I sense Him helping me think through the really significant things that I can be praying for them, things that are higher than simple earthly needs. So God shows me what they need and teaches me what I need, too. This also keeps me humble. When I pray for someone to have correction and wisdom from God, I pray the same thing for myself — because I need it!
I marvel at the fact that this part of the letter simply overflows with Paul’s joy. Consider his circumstances: a prisoner, awaiting trial, potentially at the end of his life. All these factors would be massively stressful and potentially produce fear, anxiety, and worry. He points to two reasons for his joy here in these verses.
How They Work in the Gospel
The first reason for Paul’s joy is that the believers in Philippi partner with him in the gospel. There is a slightly more clear translation possible here that helps us understand this first reason for Paul’s joy: “I thank my God every time I remember you, yes, always in my every prayer for all of you. I pray with joy because of your participation in the gospel…” [see M. Silva, Philippians; G. Fee, Philippians; boldface mine].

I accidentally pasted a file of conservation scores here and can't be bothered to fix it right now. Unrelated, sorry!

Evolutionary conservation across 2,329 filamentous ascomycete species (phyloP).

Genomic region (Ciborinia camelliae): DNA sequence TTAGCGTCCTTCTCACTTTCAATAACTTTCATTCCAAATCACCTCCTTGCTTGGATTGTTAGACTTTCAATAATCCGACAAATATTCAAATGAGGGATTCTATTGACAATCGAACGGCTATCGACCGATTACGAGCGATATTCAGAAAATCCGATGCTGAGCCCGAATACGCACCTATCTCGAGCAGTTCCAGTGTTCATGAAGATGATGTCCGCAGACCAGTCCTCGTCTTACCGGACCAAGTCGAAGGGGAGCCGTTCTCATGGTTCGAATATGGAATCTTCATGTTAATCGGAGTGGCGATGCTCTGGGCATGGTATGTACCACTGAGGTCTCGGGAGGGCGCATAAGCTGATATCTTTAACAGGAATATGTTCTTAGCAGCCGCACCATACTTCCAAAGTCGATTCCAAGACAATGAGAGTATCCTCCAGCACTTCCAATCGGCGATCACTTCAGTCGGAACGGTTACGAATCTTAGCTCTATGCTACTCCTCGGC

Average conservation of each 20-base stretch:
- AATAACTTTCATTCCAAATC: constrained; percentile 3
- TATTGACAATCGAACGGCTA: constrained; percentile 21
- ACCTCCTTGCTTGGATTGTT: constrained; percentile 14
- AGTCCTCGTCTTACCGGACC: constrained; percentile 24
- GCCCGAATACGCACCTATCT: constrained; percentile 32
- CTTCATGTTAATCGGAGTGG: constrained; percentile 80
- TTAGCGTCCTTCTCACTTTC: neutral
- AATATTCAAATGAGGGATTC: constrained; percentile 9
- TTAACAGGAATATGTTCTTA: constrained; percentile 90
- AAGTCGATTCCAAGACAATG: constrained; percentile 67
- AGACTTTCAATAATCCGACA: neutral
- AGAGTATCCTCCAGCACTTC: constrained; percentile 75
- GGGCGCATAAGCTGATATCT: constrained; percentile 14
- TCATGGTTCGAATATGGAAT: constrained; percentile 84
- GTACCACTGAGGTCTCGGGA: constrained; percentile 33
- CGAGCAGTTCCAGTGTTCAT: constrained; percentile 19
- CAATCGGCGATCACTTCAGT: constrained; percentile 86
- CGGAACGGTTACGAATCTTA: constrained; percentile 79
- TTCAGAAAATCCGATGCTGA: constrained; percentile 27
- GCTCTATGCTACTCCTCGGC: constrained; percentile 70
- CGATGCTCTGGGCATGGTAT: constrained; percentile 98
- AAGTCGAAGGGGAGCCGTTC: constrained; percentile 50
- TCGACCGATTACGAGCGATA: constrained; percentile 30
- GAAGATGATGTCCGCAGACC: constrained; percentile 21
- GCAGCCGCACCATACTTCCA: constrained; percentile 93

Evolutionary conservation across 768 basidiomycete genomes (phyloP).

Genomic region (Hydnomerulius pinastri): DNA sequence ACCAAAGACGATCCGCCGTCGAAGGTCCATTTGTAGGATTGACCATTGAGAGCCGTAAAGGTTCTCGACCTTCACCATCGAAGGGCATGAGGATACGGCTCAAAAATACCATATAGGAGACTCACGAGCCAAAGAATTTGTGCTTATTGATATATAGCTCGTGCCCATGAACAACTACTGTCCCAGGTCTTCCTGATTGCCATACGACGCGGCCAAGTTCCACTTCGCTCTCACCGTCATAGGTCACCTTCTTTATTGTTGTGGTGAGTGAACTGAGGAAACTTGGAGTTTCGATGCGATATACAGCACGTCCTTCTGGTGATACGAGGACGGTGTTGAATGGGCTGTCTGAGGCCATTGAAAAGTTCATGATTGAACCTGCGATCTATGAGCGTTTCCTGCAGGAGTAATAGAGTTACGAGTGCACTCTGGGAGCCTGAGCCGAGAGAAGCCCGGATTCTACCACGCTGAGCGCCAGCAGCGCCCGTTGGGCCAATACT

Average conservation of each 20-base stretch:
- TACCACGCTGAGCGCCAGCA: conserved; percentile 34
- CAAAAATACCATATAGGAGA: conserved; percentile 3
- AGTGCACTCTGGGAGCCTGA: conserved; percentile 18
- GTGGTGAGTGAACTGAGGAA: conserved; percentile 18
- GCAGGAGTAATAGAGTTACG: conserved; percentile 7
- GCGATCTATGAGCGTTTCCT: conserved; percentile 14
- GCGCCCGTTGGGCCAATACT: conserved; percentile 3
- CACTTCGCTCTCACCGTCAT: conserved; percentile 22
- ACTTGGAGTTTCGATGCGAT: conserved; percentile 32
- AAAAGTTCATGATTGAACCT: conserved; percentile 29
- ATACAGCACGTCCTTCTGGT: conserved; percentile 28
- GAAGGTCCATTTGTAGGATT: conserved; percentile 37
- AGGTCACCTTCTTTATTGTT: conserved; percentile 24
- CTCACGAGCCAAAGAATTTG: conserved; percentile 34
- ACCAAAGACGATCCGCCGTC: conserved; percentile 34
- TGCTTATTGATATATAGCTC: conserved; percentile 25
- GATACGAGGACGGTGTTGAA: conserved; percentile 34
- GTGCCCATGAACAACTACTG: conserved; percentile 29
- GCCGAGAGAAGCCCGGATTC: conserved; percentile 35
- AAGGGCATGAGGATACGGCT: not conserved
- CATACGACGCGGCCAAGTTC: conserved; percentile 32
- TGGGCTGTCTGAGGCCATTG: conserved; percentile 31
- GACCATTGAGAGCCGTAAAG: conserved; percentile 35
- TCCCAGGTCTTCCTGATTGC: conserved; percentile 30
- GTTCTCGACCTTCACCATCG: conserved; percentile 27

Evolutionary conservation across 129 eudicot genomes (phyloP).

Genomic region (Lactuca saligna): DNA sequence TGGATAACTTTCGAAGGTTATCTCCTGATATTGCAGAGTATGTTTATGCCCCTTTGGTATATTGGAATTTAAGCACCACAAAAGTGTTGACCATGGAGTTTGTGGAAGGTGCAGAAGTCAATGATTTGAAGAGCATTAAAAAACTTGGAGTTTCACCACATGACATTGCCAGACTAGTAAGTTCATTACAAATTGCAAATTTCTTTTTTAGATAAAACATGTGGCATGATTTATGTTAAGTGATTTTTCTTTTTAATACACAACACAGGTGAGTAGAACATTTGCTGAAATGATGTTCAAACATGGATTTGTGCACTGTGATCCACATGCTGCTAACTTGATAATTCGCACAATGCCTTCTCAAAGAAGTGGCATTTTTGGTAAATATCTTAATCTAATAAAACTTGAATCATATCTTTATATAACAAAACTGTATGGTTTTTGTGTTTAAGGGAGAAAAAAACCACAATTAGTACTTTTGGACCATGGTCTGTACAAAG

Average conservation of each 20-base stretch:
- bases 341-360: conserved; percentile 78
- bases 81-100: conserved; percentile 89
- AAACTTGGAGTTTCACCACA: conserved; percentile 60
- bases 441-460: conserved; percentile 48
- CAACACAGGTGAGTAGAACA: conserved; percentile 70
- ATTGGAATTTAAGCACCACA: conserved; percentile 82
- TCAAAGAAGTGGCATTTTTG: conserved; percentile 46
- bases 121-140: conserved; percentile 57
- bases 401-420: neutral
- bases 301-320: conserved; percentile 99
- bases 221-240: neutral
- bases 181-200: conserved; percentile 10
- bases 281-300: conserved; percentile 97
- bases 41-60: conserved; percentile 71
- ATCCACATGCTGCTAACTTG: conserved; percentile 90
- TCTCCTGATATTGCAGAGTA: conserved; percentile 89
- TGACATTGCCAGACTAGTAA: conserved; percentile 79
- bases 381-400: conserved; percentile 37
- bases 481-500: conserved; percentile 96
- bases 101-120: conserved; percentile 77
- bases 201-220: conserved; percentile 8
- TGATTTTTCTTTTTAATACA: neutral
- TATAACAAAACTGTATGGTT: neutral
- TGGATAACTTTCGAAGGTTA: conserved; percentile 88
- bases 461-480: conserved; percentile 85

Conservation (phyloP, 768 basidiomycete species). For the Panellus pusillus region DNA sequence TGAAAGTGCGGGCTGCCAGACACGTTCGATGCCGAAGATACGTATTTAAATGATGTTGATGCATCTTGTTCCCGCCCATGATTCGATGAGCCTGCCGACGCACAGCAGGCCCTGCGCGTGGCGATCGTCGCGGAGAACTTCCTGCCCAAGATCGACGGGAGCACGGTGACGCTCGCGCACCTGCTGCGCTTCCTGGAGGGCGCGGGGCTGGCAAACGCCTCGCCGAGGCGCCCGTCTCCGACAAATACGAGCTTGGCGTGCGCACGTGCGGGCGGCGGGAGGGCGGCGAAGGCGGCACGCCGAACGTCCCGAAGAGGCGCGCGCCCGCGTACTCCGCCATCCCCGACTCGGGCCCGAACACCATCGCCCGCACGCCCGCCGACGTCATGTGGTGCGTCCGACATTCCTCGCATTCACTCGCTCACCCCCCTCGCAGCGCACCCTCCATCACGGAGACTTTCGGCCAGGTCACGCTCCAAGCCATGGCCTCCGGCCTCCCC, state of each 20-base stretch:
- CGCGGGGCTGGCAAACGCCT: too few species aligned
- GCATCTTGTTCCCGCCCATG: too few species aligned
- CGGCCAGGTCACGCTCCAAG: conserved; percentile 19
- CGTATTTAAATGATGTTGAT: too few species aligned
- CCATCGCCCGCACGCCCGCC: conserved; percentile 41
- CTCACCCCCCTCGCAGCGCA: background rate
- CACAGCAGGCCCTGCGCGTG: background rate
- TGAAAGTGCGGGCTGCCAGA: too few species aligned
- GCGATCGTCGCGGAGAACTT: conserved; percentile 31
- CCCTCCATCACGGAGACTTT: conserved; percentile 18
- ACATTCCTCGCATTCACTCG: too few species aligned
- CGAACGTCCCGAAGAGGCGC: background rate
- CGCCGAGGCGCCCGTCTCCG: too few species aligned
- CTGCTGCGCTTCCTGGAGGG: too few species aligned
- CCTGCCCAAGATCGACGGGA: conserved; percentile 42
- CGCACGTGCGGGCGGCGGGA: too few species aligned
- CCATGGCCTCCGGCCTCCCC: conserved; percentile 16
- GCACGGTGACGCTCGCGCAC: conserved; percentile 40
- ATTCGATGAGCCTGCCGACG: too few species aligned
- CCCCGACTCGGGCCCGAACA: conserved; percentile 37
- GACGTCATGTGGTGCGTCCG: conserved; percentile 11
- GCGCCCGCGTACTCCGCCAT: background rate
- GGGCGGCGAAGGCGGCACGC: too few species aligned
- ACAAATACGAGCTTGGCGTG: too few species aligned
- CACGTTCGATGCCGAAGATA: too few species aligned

Every time Paul thinks of the Philippi believers, he remembers how they made a commitment to the gospel and to supporting Paul’s efforts in it from day one and have followed through on that commitment. You can imagine how tempting it may have been to give up sometimes, how it would have been easier just to stop trying. After all, Paul looked like he was defeated so often. He was opposed to his face by religious rulers. He was a prisoner for what was going on two years. But in prayer, love, and financial support, the church at Philippi came alongside him and stayed alongside him. They didn’t give up when it got tough. The need for our partnership in the gospel remains.